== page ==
Library Loot is a weekly event co-hosted by Claire from The Captive Reader and Marg from The Adventures of an Intrepid Reader that encourages bloggers to share the books they’ve checked out from the library.
In my bid to read books set in Southeast Asia this month, I hit the library to get me some loot! Luckily the grandparents are here
to babysit visiting for a few weeks so I was able to sneak out during wee reader’s nap and hit the too-crowded library for some much needed browsing.
Inspector Singh Investigates: A Most Peculiar Malaysian Murder – Shamini Flint
Inspector Singh is in a bad mood. He’s been sent from his home in Singapore to Kuala Lumpur to solve a murder that has him stumped. Chelsea Liew – the famous Singaporean model – is on death row for the murder of her ex-husband. She swears she didn’t do it, he thinks she didn’t do it, but no matter how hard he tries to get to the bottom of things, he still arrives back at the same place – that Chelsea’s husband was shot at point blank range, and that Chelsea had the best motivation to pull the trigger: he was taking her kids away from her. Now Inspector Singh must pull out all the stops to crack a crime that could potentially free a beautiful and innocent woman and reunite a mother with her children. There’s just one problem – the Malaysian police refuse to play ball…
A Bali Conspiracy Most Foul: Inspector Singh Investigates – Shamini Flint
I suppose I am taking quite a risk here by getting not just the first but the second book in this series. Hopefully I will like the first book enough to get to this one!
Inspector Singh, everyone’s favorite portly and wheezing homicide detective, is still recovering from his last case when terrorists set off a bomb on the neighboring island of Bali. With Singapore’s anti-terrorist team busy defending the home front, Inspector Singh’s bosses ship him to Bali to assist with the investigation. Unfortunately, Inspector Singh has as much experience with terrorism as he does with proper diet and exercise – none.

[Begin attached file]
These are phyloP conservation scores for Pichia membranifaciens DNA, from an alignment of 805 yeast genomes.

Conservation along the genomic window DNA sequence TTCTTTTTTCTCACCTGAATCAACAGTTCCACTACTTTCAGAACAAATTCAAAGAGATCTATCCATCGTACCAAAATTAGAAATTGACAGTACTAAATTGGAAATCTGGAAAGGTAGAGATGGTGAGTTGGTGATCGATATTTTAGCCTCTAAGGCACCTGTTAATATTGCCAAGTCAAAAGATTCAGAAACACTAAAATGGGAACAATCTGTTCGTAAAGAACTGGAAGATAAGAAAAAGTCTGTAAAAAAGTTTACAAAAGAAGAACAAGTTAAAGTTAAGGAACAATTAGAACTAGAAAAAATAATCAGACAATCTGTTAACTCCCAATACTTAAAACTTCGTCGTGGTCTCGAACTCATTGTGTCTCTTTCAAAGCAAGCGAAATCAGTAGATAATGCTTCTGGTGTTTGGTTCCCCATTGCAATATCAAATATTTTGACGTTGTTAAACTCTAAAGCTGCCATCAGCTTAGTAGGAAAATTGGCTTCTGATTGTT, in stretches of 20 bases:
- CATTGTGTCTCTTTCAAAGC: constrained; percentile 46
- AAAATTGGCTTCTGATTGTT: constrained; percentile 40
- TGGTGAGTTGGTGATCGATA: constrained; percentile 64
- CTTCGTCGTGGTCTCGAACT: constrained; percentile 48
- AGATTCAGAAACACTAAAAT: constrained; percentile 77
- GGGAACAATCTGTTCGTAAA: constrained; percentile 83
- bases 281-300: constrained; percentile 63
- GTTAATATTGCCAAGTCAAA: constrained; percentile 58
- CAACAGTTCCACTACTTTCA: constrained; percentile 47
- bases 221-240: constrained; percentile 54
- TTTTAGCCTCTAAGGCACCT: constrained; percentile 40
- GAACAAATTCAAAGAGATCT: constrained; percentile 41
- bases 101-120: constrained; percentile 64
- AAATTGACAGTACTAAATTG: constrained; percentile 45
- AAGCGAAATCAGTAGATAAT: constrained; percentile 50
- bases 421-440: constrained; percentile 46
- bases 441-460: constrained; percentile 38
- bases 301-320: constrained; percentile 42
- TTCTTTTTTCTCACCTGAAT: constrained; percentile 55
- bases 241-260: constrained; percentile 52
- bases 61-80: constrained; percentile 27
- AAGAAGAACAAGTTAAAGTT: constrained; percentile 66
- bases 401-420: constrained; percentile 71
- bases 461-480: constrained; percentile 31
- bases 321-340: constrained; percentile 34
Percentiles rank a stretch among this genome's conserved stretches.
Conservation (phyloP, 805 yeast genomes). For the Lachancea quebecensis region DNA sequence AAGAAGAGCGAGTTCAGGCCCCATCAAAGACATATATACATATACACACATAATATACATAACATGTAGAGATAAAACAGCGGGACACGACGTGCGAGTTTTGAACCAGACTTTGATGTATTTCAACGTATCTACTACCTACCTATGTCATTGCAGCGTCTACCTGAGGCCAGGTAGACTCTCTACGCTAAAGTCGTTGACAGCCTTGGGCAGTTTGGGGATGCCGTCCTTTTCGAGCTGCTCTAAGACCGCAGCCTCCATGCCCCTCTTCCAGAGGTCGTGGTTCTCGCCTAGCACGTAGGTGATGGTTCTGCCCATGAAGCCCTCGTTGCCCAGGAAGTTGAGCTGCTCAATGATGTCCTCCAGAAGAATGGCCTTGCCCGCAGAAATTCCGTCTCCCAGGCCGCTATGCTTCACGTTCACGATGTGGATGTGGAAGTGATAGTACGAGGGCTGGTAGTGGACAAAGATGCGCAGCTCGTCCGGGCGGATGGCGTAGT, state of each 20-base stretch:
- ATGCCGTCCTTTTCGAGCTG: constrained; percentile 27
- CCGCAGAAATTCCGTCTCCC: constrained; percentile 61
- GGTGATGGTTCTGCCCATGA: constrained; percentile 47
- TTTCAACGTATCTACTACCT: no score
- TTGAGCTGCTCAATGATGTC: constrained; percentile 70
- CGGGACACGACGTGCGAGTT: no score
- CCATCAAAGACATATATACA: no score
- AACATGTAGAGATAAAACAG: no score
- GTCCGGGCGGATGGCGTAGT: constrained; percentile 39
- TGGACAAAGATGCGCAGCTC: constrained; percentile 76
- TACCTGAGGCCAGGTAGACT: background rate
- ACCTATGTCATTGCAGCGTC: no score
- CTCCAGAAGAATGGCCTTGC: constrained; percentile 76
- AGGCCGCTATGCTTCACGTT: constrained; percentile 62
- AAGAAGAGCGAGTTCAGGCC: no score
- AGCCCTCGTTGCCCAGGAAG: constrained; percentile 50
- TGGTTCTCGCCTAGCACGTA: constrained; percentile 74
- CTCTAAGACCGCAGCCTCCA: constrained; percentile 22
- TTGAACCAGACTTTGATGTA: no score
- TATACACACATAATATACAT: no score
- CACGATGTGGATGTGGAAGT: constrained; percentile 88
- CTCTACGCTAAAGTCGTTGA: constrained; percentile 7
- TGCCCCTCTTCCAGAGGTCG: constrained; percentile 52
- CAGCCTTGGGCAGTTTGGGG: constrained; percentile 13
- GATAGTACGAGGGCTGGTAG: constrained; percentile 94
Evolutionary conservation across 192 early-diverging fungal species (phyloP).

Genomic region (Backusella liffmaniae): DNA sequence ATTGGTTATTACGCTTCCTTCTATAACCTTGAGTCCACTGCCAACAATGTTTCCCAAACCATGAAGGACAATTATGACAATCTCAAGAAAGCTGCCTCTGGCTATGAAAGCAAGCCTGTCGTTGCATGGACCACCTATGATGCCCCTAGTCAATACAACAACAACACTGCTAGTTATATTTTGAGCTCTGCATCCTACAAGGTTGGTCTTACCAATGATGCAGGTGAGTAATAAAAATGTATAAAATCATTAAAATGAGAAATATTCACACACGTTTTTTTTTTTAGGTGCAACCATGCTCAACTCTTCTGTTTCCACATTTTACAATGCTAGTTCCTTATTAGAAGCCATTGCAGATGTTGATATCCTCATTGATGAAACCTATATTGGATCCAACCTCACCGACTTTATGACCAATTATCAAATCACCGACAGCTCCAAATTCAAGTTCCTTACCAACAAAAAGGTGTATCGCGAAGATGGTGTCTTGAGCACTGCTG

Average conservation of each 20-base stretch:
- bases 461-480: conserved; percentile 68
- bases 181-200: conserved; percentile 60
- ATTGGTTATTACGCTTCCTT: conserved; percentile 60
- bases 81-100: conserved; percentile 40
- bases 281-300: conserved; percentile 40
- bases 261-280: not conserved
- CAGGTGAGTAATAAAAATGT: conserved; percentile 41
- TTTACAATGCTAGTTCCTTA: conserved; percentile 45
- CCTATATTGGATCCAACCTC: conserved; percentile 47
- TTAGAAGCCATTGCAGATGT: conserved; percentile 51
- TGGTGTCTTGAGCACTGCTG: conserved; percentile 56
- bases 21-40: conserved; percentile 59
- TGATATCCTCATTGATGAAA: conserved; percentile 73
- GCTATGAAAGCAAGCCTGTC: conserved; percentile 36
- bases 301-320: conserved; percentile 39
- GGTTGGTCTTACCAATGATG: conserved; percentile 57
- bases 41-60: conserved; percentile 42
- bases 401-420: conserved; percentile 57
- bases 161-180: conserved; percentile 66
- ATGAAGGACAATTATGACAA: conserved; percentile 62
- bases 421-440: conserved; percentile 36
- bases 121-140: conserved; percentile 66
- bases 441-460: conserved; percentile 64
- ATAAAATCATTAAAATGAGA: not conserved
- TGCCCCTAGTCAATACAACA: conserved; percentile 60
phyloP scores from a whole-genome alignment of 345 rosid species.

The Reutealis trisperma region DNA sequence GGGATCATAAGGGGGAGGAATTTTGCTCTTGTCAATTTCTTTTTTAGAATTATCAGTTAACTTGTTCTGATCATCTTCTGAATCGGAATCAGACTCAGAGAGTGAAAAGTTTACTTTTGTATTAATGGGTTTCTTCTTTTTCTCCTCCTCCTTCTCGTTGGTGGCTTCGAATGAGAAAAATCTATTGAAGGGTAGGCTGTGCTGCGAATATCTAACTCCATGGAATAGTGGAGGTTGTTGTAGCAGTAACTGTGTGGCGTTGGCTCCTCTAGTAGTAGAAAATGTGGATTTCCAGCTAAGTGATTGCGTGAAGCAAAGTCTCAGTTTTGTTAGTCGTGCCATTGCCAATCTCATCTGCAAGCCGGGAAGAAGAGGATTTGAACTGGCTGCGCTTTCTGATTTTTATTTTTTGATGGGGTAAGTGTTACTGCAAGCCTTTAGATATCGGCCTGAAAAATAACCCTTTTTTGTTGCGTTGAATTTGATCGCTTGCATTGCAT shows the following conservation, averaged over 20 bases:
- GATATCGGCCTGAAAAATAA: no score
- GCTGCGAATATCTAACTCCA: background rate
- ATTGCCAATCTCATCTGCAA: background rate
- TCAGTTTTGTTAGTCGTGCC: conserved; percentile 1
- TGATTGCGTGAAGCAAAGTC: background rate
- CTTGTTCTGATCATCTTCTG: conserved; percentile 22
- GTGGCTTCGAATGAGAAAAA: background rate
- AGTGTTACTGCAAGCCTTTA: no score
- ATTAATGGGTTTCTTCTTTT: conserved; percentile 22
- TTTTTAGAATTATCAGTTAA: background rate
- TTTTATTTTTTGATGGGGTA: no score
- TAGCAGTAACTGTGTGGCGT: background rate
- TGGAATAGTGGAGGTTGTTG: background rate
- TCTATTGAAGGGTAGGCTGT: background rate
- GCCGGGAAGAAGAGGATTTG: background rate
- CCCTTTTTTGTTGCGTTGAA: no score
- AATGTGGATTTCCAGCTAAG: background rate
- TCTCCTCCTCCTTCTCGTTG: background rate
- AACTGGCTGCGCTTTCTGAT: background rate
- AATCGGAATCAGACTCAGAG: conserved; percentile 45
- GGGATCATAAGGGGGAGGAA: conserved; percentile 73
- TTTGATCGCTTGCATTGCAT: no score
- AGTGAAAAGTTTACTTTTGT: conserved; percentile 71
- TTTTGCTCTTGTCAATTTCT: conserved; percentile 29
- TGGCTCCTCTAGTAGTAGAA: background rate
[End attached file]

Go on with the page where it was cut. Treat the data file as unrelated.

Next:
When the police find a skull fragment of a man who was killed before the bomb went off, Inspector Singh is assigned to the case. With Bronwyn Taylor, a peppy and eternally optimistic Australian cop, at his side, Singh’s investigation leads him to the wife of the murdered man, and her group of entitled, expatriate friends. The murder seems like an open-and-shut case – that is, until Bronwyn and Singh realize that this crowd is riddled with enough cheating and discontent to fill out a soap opera.
This simple murder is quickly becoming more complicated than Singh could have imagined. And how does it all tie into the act of terrorism that brought him to Bali in the first place? Set in an exotic locale and starring an unforgettable cast of characters, this second mystery featuring the utterly lovable Inspector Singh is exciting, funny, and suspenseful, with an ending that even the most seasoned detective couldn’t predict.
The Harmony Silk Factory – Tash Aw
The Harmony Silk Factory is the textiles store run by Johnny Lim, a Chinese peasant living in rural Malay in the first half of the twentieth century. It is the most impressive and truly amazing structure in the region, and to the inhabitants of the Kinta Valley Johnny Lim is a hero—a Communist who fought the Japanese when they invaded, ready to sacrifice his life for the welfare of his people. But to his son, Jasper, Johnny is a crook and a collaborator who betrayed the very people he pretended to serve, and the Harmony Silk Factory is merely a front for his father’s illegal businesses. Centering on Johnny from three perspectives—those of his grown son; his wife, Snow, the most beautiful woman in the Kinta Valley (through her diary entries); and his best and only friend, an Englishman adrift named Peter Wormwood—the novel reveals the difficulty of knowing another human being, and how our assumptions about others also determine who we are. Joseph Conrad, W. Somerset Maugham, and Anthony Burgess have shaped our perceptions of Malaysia. Now, with The Harmony Silk Factory, we have an authentic Malaysian voice that remaps this literary landscape. Through this examination of a compelling, mysterious, and larger-than-life character, Tash Aw gives us an exquisitely written look into another culture at a moment of crisis.